San Francisco Giants rookie catcher Andrew Susac has played quite well since reaching the major leagues. Through 24 games, he's hitting .271/.328/.508 with three homers, an OPS+ of 137 and a wRC+ of 140. It is a tiny sample of course, just 64 plate appearances, but a strong start to your career is always better than a slow one.
I've seen some complaints from Giants fans around the interwebby information tubes that Susac was unfairly ignored before he reached the majors. While it is true that he did not receive as much hype as some players, he's always stood out to me as a player to watch very closely. This is what I wrote about him in my 2012 book after he was drafted but before he had played a professional game:
Susac was headed towards a spot in the first round of the 2011 draft, but the Oregon State catcher broke a hamate bone before the draft and dropped down to the second round, 86th overall. He still pulled in a robust $1,100,000 bonus. Susac excites scouts with his raw power and he could be a 20-homer guy, but he has a big leg kick and tends to pull the ball. He should have plenty of pop but might not hit for a great batting average. He’s athletic and has a strong throwing arm, and with more experience he’ll be a fine defender. I like him, but we need to see how he adapts to pro ball before going higher than a Grade B-. That could look too pessimistic a year from now.
Susac didn't have a terrific 2012 season, hitting .244/.351/.380 with nine homers for San Jose in the California League. He got off to a slow start and had some issues with his hitting mechanics, but he adapted and finished the season on a strong note, leading to this comment and grade entering 2013:
Drafted in the second round in 2011 from Oregon State University, Andrew Susac was advertised as a power hitter with good plate discipline and strong defense behind the plate. He flashed those skills in the California League last year, but didn’t really live up to expectations on either side of the ball. He threw out 32% of runners, but his error and passed ball rates were higher than they should be. I’m not really worried about that; given that he is a good athlete with a strong throwing arm, I expect his defense will settle down as he gains experience. The bat is another issue. He’s patient and will take a walk, but his swing mechanics are sometimes troublesome and he didn’t hit with the authority that scouts expected. He did finish strong, hitting .322/.396/.511 in August/September, so it’s possible he just needed some adjustment time. I still like Susac’s potential, but while his transition to Double-A might not be smooth, I will ride the Grade B- another year.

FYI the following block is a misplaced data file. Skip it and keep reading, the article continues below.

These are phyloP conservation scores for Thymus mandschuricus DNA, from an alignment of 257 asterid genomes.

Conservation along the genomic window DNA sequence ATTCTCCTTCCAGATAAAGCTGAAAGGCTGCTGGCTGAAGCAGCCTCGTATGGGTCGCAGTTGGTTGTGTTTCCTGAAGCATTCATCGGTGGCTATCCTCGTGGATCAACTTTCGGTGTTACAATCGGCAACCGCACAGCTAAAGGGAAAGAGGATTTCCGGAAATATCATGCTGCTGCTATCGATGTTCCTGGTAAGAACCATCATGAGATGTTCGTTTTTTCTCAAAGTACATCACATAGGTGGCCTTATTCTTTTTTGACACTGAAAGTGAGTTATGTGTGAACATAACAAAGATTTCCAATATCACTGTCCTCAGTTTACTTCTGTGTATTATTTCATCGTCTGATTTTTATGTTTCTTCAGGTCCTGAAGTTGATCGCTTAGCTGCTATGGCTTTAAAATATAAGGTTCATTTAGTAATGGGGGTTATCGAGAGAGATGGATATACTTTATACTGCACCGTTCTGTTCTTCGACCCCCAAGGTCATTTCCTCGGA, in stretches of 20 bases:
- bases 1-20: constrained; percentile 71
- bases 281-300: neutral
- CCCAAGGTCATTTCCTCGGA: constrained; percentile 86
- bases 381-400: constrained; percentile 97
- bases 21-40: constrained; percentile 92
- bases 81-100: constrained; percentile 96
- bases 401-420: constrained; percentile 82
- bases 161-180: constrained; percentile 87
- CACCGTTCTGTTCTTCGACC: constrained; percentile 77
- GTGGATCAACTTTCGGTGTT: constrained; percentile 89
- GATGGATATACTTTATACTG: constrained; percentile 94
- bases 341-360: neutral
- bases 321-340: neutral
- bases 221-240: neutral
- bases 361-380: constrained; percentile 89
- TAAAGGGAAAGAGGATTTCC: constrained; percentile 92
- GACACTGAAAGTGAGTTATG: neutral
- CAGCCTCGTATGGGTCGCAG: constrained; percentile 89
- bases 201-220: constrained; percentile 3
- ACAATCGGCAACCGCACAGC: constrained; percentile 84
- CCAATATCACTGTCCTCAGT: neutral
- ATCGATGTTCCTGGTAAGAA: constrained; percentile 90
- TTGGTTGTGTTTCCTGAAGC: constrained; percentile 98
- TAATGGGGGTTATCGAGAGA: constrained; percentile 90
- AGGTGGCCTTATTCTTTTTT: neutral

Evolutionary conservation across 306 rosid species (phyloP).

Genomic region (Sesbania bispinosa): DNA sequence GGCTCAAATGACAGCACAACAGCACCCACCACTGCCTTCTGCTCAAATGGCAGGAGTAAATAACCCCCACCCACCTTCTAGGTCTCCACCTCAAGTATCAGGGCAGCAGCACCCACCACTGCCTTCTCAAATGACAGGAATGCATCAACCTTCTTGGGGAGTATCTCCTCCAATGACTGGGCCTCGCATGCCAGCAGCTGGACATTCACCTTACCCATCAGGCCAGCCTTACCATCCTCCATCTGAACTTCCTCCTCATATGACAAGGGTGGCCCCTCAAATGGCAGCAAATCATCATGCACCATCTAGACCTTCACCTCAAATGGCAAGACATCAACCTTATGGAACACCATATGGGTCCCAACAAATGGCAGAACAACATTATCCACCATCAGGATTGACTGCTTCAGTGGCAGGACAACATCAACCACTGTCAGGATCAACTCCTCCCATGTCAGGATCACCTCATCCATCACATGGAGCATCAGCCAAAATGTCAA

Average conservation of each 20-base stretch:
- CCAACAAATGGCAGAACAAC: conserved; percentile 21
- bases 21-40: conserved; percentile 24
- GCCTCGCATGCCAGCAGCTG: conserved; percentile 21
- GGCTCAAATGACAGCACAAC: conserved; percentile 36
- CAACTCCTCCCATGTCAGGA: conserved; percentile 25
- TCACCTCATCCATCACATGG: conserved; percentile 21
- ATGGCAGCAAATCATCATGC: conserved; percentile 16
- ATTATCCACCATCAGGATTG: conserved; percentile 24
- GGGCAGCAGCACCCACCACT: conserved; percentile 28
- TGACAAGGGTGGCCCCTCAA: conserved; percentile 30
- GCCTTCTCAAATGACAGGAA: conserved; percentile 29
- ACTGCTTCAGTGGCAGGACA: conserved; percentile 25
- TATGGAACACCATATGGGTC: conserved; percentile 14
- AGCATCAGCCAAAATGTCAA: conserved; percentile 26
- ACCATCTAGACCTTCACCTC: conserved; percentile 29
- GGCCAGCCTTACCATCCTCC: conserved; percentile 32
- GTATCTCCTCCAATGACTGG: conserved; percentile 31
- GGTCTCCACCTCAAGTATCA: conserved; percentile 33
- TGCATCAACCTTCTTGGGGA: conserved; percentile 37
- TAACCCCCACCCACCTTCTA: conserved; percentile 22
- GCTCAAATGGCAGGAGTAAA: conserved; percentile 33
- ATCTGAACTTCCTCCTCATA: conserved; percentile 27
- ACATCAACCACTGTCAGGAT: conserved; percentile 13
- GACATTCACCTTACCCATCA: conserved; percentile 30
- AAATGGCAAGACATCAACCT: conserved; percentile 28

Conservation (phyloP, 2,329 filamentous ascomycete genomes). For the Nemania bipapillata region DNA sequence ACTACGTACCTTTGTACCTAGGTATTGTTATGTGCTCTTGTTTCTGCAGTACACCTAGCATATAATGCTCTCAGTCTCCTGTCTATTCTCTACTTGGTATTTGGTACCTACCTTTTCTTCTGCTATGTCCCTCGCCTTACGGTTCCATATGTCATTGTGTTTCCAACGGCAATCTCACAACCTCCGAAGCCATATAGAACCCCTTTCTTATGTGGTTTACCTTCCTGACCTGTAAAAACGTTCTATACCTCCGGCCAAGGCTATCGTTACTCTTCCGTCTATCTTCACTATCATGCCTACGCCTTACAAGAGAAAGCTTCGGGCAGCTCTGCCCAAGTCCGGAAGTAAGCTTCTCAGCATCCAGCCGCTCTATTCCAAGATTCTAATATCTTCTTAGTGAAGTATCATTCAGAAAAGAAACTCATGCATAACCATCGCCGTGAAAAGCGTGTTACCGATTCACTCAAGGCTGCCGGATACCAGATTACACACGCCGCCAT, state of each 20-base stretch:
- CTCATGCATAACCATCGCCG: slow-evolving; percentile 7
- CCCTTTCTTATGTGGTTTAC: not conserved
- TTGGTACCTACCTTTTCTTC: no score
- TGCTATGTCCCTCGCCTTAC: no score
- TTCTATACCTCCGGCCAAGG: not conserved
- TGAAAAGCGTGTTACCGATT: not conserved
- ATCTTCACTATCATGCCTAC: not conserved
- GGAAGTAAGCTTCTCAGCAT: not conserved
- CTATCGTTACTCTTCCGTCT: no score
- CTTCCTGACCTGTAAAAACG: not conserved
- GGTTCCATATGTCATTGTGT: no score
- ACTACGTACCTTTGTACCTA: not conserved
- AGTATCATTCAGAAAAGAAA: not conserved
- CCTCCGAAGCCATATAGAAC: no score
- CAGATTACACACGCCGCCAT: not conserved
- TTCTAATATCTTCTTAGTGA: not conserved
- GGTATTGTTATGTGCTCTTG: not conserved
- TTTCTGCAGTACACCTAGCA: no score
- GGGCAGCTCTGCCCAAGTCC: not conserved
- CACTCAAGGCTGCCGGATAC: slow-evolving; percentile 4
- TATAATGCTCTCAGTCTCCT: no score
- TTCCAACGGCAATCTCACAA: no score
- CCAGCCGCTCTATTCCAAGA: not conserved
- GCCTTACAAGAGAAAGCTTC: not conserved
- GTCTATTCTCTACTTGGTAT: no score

The improvement in his approach carried over: he hit .256/.362/.458 for Double-A Richmond in the Eastern League last year, for a solid wRC+ of 129. His defense was better, too, leading to this comment entering 2014:
I’m glad I rode that B-, because Susac did turn things around in ’13, posting a very good 129 wRC+ in the Eastern League, in a difficult home park, then following up with a .360/.507/.480 mark in the Arizona Fall League, with an excellent plate approach (16 walks, 11 strikeouts). He’s tapping into his power more effectively and there seems less concern about his hitting mechanics with the most recent reports. Note the combination of walks with a reasonably low strikeout rate. He’s also sharpening up his defense, throwing out 40% of runners in Double-A while lowering his error and passed ball rates. Despite his progress, Susac seems to be overlooked this winter. I think the problem here is that people are still thinking about 2012 and not adjusting enough for conditions in the Eastern League, where he really hit quite well, .256 average aside. His SEC was .363. I’m going to keep this bet going and add something to the pot, moving up to Grade B.
Susac hit .268/.379/.451 in Triple-A this year for a wRC+ of 119, perhaps not spectacular for the PCL but very credible for a guy playing regularly behind the plate in a league where he he was almost three years younger than the average competitor. He threw out 36% of runners, and as noted he is hitting very well in the majors so far.
Assuming that he doesn't exceed rookie limits this month, I will give Susac a Grade B+ entering 2015. This is not a guy who is going to win batting championships: I think he's a .250-.260ish hitter; he's a little over his head at .271 in the small major league sample, but he gets on base at a solid clip and the power is very real. The secondary offensive skills (power and patience) combined with his defensive ability should keep him employed for a long time.
I would also not be surprised if he has a truly outstanding season in the age 27/28 window, say 2017 or 2018, a year or two when the hits fall in and he hits closer to .300 with a big power surge.